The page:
Ask Mitt Romney if he would run for president a third time, and he will deny it every which way.
“I’ve had my turn,” he told CNN.
“We’re so ready to watch the next person step up and take that nomination,” his wife told Fox News. “Oh, no, no, no. No, no, no, no, no. No, no, no,” Romney told The New York Times.
But in recent weeks, a strange thing has happened: Some supporters and donors, pollsters and pundits are starting to suggest — without irony — that the former Massachusetts governor run for president in 2016.
“Once a month, someone would e-mail or call and say he should run again,” said Ron Kaufman, a longtime Romney adviser. “Now I get it every day — from the grass roots, and from donors. I get it every day.”
Kaufman made clear that there was no behind-the-scenes maneuvering to persuade Romney to run again. A second Romney adviser said he was also approached frequently by former supporters and donors, asking him to persuade Romney to run again in 2016.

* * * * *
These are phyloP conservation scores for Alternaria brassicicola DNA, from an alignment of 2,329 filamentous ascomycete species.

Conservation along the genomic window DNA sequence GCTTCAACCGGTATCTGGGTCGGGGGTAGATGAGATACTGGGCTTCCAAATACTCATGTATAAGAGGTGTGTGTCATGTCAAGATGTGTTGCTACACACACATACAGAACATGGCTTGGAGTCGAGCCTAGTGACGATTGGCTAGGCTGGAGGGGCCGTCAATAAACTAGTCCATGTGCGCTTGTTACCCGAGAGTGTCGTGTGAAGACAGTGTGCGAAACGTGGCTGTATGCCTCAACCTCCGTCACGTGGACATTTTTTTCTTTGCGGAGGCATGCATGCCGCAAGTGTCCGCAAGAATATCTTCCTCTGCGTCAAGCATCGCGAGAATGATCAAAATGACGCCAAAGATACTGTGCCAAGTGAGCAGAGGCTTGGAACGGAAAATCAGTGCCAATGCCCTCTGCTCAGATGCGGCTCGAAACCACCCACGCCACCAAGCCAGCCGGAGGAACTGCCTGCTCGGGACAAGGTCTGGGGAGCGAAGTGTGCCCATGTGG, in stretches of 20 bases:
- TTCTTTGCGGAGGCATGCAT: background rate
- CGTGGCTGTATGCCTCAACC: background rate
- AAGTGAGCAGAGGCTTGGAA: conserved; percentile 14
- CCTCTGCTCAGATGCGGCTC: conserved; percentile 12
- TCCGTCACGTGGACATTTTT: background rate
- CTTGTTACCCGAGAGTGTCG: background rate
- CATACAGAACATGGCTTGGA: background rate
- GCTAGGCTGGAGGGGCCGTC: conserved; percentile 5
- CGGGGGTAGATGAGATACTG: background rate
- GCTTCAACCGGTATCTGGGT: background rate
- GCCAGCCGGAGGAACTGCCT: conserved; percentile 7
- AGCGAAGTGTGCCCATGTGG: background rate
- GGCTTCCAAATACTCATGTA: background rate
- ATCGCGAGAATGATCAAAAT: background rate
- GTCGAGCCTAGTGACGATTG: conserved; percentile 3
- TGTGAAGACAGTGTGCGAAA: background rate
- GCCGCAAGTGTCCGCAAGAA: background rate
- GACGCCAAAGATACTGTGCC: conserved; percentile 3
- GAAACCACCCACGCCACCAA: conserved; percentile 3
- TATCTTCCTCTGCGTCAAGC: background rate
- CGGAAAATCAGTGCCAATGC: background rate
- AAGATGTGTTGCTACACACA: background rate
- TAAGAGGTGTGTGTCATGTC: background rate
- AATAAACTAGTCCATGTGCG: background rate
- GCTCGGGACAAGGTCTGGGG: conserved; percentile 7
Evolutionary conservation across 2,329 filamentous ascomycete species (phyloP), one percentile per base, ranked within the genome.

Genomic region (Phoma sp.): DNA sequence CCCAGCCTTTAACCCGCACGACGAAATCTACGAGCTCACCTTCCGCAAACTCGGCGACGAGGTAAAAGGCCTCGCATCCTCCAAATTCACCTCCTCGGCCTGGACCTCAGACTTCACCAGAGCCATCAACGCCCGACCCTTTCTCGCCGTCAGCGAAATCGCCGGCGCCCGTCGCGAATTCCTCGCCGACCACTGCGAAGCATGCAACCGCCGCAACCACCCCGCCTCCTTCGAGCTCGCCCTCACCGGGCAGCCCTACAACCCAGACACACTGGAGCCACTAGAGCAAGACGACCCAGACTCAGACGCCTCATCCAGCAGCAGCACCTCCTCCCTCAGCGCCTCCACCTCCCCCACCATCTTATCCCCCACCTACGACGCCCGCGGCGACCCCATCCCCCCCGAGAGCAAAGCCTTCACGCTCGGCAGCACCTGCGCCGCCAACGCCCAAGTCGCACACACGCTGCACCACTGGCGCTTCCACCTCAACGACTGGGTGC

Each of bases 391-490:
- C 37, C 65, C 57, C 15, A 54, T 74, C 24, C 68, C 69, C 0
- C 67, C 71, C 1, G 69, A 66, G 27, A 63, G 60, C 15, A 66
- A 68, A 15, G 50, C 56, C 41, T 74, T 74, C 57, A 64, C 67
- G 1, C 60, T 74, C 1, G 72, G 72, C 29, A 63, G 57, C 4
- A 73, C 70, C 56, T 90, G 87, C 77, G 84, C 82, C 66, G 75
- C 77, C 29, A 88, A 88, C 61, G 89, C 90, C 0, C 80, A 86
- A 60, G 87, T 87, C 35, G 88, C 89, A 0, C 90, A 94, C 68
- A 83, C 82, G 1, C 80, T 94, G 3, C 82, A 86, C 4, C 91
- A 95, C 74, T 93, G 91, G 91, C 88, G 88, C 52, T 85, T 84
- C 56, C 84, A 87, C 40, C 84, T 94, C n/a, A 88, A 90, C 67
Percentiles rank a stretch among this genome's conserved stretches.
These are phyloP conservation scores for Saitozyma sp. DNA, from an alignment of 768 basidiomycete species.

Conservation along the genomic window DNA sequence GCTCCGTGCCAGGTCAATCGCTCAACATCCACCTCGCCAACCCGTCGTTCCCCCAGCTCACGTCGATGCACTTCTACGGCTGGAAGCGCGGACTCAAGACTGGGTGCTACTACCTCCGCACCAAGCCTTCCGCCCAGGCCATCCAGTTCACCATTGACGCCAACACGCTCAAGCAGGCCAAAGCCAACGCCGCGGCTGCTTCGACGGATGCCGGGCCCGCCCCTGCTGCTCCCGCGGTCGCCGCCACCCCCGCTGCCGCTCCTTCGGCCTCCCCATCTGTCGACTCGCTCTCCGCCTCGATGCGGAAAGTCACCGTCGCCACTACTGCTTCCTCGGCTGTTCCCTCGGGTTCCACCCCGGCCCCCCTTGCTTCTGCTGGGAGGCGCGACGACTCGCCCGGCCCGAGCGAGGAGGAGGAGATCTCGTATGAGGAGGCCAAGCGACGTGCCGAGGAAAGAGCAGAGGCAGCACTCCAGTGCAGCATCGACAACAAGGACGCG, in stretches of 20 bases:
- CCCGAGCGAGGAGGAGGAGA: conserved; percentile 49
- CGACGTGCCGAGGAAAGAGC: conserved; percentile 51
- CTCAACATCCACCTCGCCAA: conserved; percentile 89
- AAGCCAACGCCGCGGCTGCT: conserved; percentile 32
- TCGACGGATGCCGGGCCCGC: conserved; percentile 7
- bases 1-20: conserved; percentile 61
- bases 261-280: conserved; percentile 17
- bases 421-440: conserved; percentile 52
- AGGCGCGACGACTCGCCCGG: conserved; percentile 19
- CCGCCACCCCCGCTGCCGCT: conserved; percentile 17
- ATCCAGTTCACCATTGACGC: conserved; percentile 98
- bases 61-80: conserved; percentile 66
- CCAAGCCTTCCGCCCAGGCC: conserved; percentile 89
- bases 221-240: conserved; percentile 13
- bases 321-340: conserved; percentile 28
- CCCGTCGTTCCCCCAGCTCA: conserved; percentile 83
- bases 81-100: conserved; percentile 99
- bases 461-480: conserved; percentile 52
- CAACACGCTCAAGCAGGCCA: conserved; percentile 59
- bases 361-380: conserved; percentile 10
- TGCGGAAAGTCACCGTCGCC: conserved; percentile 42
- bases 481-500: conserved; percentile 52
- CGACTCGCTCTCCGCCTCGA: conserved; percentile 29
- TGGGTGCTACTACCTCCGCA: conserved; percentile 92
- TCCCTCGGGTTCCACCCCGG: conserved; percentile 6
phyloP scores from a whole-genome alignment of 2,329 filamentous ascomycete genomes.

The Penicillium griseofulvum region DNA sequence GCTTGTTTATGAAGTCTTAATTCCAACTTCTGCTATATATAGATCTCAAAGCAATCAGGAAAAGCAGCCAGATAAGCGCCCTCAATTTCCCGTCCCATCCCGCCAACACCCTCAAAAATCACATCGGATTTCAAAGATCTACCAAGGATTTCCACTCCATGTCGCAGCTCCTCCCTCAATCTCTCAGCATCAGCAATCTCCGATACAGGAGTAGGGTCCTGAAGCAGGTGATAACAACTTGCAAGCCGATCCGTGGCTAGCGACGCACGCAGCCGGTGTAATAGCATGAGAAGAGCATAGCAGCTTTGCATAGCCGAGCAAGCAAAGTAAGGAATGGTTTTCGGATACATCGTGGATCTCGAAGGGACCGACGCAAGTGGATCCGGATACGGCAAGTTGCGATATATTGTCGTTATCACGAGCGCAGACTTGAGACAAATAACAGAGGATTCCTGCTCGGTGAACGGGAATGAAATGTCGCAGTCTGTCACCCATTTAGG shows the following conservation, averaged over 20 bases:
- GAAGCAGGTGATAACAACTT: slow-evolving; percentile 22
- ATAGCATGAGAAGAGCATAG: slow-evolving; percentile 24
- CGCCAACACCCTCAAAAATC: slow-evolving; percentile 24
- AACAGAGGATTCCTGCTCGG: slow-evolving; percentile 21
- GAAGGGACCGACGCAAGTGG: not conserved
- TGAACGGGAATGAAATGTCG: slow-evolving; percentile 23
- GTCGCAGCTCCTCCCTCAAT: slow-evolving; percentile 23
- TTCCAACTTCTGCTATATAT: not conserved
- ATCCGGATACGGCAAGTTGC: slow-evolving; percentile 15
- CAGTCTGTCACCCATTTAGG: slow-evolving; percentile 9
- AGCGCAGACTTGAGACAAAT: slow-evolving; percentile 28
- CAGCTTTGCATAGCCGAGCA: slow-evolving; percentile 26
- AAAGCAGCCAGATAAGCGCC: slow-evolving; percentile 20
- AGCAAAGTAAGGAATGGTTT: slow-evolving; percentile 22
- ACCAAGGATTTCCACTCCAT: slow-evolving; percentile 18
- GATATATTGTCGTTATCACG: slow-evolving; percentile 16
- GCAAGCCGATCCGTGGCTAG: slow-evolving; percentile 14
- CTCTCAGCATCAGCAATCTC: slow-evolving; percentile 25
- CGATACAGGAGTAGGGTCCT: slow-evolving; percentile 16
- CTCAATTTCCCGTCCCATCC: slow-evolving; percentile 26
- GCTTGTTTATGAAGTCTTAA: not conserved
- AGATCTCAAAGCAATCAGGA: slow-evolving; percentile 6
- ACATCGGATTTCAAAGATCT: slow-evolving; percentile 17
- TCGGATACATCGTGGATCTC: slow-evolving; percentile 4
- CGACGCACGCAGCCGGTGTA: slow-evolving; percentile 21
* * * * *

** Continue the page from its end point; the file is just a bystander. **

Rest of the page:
Those close to Romney say he is giving the talk little thought, and party operatives in key states and some of his former advisers say they cannot imagine a scenario in which he would run.
“He’s made it pretty clear he will strongly support whoever the 2016 nominee is,” Romney’s oldest son, Tagg, said in an e-mail to the Globe. “This isn’t something we are spending any time thinking about. Chatter is just chatter.”
And yet the former candidate who rarely gave interviews during the 2012 campaign and laid low for the year following his defeat is now suddenly everywhere.
There’s the new “MITT” documentary on Netflix, which was a well-received portrayal of the candidate and inner workings of his losing campaign.
He did a “slow jam” of the news with late-night comedian Jimmy Fallon, displaying a looseness and a wry humor he rarely let show in public. He showed up at the Super Bowl (“It’s great to . . . come in here and celebrate a great sport,” he said). He was recently on CNN discussing the Olympics, and on Fox News talking about health care.
And on Sunday he’ll be on NBC’s “Meet the Press,” his second appearance on the show in the past three months.
Romney’s public relations makeover and higher profile have come at a time when mainstream Republicans are searching for a strong party patriarch. Some party activists blanch at the prospect of a presidential field dominated by Tea Party movement favorites like Senators Ted Cruz of Texas and Rand Paul of Kentucky.0